Nike Manager Admits to Sweatshops, Pressure Escalates at U of Washington

USAS members and alum in Seattle have educated consumers outside the Niketown store day after day this week.

USAS members and alum in Seattle have educated consumers outside the Niketown store day after day this week.

As student activists continue to step up efforts to educate consumers at Nike retail stores across the country, positive feedback is pouring.  One concerned customer e-mailed USAS to let us know that when he spoke with a Niketown store manager, the manager assured the customer that while Nike does in fact produce its apparel in sweatshops, Nike would be “closing them down” soon.  This is obviously nonsense:  first, it would amount to Nike abandoning workers rather than fixing problems.  Secondly, in the current cases of Hugger de Honduras and Vision Tex, the entire problem is that the factories already shut down due to Nike shifting its orders elsewhere

Meanwhile, the pressure is mounting on President Mark Emmert of the University of Washington as he continues to refuse taking meaningful action compelling Nike to pay the $2.2 million owed workers.  Last week over three dozen local community leaders wrote to Emmert urging him to follow the recommendation of his own advisory committee on licensing and pledge not to renew Nike’s contract with the UW.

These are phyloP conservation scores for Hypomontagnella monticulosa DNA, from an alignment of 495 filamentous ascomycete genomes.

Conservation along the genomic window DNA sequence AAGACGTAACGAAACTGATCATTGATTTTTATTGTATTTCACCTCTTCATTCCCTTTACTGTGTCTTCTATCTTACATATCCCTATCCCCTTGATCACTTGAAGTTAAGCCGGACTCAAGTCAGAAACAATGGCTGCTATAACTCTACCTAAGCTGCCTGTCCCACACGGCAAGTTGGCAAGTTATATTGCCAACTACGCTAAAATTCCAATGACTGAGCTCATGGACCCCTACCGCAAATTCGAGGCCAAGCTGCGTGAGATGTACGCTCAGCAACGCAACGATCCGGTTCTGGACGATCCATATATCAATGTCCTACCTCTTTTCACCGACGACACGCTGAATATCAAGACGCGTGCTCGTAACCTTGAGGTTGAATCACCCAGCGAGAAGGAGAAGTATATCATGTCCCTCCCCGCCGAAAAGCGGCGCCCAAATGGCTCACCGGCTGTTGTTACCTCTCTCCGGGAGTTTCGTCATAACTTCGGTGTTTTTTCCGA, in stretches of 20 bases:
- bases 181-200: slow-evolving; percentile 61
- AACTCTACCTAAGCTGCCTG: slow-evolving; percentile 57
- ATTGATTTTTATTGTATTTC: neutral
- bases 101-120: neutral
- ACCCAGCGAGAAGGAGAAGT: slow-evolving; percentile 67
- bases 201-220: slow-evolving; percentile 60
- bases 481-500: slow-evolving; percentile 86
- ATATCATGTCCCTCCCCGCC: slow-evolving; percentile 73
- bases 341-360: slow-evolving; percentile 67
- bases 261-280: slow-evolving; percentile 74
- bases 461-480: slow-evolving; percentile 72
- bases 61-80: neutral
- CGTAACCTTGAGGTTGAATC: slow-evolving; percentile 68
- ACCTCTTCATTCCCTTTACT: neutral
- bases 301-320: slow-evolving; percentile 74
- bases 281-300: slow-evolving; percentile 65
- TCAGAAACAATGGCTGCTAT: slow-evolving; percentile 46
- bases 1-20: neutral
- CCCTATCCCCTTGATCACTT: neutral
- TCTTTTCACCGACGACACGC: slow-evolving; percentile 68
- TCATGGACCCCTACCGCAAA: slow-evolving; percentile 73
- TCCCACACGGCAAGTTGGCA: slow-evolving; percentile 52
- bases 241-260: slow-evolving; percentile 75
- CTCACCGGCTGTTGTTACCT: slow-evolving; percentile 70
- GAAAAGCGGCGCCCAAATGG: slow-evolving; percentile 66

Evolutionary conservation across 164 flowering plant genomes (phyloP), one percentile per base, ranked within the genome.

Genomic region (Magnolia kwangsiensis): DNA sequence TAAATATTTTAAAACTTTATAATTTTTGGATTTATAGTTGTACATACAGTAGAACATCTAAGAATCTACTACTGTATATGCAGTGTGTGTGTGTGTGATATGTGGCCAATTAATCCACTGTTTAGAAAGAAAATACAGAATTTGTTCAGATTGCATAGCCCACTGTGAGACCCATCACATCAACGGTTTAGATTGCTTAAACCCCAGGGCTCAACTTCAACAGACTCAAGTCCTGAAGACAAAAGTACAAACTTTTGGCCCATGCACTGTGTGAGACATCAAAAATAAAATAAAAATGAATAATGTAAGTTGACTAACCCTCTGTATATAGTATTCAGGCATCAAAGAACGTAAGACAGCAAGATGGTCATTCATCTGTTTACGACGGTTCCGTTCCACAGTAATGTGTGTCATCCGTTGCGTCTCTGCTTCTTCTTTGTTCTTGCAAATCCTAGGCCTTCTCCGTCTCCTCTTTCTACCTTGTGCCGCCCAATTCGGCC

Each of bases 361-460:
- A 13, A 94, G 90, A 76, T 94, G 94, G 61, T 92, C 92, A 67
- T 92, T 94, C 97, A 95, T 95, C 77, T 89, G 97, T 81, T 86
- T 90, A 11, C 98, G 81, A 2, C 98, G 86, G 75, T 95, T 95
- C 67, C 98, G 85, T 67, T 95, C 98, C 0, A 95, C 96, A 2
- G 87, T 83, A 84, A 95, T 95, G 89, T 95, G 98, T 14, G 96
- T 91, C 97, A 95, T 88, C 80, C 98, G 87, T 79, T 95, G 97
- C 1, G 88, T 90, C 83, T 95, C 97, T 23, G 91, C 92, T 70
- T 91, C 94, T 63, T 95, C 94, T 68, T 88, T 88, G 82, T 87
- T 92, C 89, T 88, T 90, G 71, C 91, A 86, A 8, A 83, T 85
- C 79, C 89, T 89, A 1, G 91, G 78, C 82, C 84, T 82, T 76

Emmert snubbed the community leaders with this 50-word response from his Blackberry:

From: “MARK A. EMMERT” <email hidden; JavaScript is required>
Date: Mon, 19 Jul 2010 10:00:06 -0700
Subject: Re: Nike’s Predatory Exploitation of Workers, Lack of Response by the University of Washington

Rod and Colleagues,

Thank you for your letter. I very much appreciate your interest and concern and will keep them in mind as we move forward on this matter.

Please know that I remain attentive to it these issues. I am also actively involved in conversations with other institutions and entities.

Thank you for your engagement.


Mark Emmert

[ sent via BlackBerry ]

While President Emmert and other university officials keep busy with those “institutions and entities”, workers in Honduras are facing the harsh realities of going unemployed for nearly a year and half.  Since the two Nike supplier factories closed in January 2009 and workers face anti-union blacklisting at other workplaces, most of the 1,800 ex-workers are struggling to put food on the table.  Still, the ex-workers have kept up the pressure on Nike in Honduras.

Do your part to pressure Nike to Just Pay It!  Contact email hidden; JavaScript is required to get involved.

About the Author

Jack Mahoney is a National Organizer for USAS. Jack coordinates our campaigns in solidarity with campus workers, along with various other duties. He graduated in 2008 from Georgetown University, where as a USAS member he organized with campus janitors for a landmark union victory for living wages.